Congressional leaders announced the funding in December, but it wasn’t clear whether that money would be doled out across the entire Southwest border or dedicated specifically to address pollution in the Tijuana River Valley.

Now officials believe most, if not all, of that cash will flow to the San Diego region, thanks to language included in the overhaul of the North American Free Trade Agreement signed by President Trump on Wednesday.

“This is a huge, huge deal,” said Imperial Beach Mayor Serge Dedina. “We still have a lot of work to go, but I never imagined that we’d be here right now. I’m just astounded.”

The approach is a shift from longstanding efforts to help Mexico maintain its wastewater system in Tijuana.

Last summer, top officials with the U.S. Environmental Protection Agency visited San Diego to lay out a blueprint with several options for how to address the pollution.

Since then, San Diego leaders have rallied around building a roughly $400-million facility north of the border to intercept and treat the pollution. It’s been estimated the project could reduce cross-border flows from roughly 138 days a year on average, down to about 12.

“Make no mistake, [with] the signing of this agreement, the dollars are going to follow to clean up the sewage spills from the Tijuana River Valley once and for all,” said San Diego Mayor Kevin Faulconer, who was present when Trump signed the agreement at the White House earlier this week. “This is a shining example of what we can do when we work together.”

Other elected officials at Friday’s news conference included San Diego Democratic Reps. Susan Davis, Juan Vargas and Scott Peters, as well as San Diego County Supervisor Greg Cox. Over recent months, leaders have made multiple trips to Washington to make their case for increased funding along the border.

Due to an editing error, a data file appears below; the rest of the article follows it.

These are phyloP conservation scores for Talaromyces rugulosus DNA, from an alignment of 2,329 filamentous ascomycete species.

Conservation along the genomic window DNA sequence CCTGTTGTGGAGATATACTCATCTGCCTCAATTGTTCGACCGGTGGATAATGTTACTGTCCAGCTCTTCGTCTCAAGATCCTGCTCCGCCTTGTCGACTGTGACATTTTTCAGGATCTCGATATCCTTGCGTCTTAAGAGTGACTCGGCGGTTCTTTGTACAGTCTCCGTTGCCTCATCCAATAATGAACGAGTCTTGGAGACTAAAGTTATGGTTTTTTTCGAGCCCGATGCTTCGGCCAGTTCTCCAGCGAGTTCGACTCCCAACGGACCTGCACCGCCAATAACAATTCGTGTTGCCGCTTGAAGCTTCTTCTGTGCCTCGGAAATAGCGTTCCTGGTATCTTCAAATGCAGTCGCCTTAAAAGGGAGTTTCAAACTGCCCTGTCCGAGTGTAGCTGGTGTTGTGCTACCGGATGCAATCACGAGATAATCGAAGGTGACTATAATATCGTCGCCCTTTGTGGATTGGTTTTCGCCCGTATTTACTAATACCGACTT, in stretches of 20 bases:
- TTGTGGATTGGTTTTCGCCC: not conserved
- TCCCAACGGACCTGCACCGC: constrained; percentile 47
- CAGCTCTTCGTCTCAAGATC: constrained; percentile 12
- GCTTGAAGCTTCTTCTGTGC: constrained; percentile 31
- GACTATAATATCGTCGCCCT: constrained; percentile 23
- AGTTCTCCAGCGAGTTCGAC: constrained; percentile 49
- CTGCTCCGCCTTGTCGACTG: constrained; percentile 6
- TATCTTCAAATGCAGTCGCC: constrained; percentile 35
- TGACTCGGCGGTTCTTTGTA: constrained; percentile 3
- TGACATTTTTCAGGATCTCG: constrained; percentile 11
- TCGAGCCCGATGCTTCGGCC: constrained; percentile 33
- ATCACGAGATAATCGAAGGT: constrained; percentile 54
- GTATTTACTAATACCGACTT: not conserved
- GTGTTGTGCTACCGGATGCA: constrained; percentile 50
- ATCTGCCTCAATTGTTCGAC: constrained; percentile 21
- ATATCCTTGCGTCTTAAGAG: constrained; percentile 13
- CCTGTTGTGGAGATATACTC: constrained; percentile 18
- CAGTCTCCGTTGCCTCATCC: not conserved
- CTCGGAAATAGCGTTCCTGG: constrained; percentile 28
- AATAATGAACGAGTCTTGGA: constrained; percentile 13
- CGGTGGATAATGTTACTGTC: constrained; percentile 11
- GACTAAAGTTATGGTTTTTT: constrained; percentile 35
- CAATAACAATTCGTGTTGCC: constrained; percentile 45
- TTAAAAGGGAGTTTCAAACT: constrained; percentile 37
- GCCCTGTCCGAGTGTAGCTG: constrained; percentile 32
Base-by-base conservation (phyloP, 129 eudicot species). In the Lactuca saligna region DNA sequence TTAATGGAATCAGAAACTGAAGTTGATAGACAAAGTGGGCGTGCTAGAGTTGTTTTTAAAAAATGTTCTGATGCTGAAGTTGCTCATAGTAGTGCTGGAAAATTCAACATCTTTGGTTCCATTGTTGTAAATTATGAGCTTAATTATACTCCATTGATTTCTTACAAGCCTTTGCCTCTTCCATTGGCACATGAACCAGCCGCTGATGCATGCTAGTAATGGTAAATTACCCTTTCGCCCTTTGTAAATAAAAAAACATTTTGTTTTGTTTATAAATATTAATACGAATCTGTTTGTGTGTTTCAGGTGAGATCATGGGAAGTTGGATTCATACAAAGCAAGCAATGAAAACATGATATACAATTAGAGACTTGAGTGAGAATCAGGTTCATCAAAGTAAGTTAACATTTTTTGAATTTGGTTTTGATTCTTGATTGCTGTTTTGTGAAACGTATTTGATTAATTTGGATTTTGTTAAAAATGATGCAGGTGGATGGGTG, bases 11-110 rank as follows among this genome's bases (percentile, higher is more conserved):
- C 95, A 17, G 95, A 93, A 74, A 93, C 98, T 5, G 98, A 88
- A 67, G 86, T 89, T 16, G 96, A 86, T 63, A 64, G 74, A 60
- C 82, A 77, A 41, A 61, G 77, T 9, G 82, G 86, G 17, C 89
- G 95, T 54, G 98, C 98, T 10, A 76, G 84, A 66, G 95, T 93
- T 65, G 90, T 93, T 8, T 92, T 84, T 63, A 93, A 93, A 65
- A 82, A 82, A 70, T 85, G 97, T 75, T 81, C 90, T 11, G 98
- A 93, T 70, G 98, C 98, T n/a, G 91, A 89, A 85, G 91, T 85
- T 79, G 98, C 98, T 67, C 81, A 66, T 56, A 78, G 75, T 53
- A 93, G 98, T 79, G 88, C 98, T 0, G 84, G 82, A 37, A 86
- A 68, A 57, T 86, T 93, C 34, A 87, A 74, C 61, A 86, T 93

EPA officials are scheduled to hold a public meeting March 9 in Coronado to discuss next steps.

“They wanted us to come up with a plan,” said Cox. “We’ve collectively done that. We’ve presented it to them … They’ve got some money now that they can start working on the project almost immediately, and we look forward to hearing what their solutions are going to be.”

The increase in federal resources comes after the state of California, as well as the cities of Imperial Beach, Chula Vista and San Diego, have filed Clean Water Act lawsuits against the Trump administration to force action on the issue.

Those legal proceedings have been stayed pending ongoing negotiations.

“I think it’s very professional that the lawsuits are stayed, but I like the lawsuits,” Peters said. “I think the lawsuits being out there [says] this community is serious about it.”

According to California’s lawsuit, toxic water pollution from Mexico has shuttered San Diego beaches more than 500 days over the last three years.

Most of the impacts are concentrated along the southern shoreline of Imperial Beach, which has been closed since November with tens of millions of gallons of heavily polluted water flowing over the border daily.

Officials say those exposed to the pollution include Border Patrol agents who often track down unauthorized immigrants crossing in polluted mud, as well as military personnel, such as Navy SEALS, who train in the open ocean. Swimming in water tainted with raw sewage can expose people to pathogens such as E. coli, Vibrio and salmonella.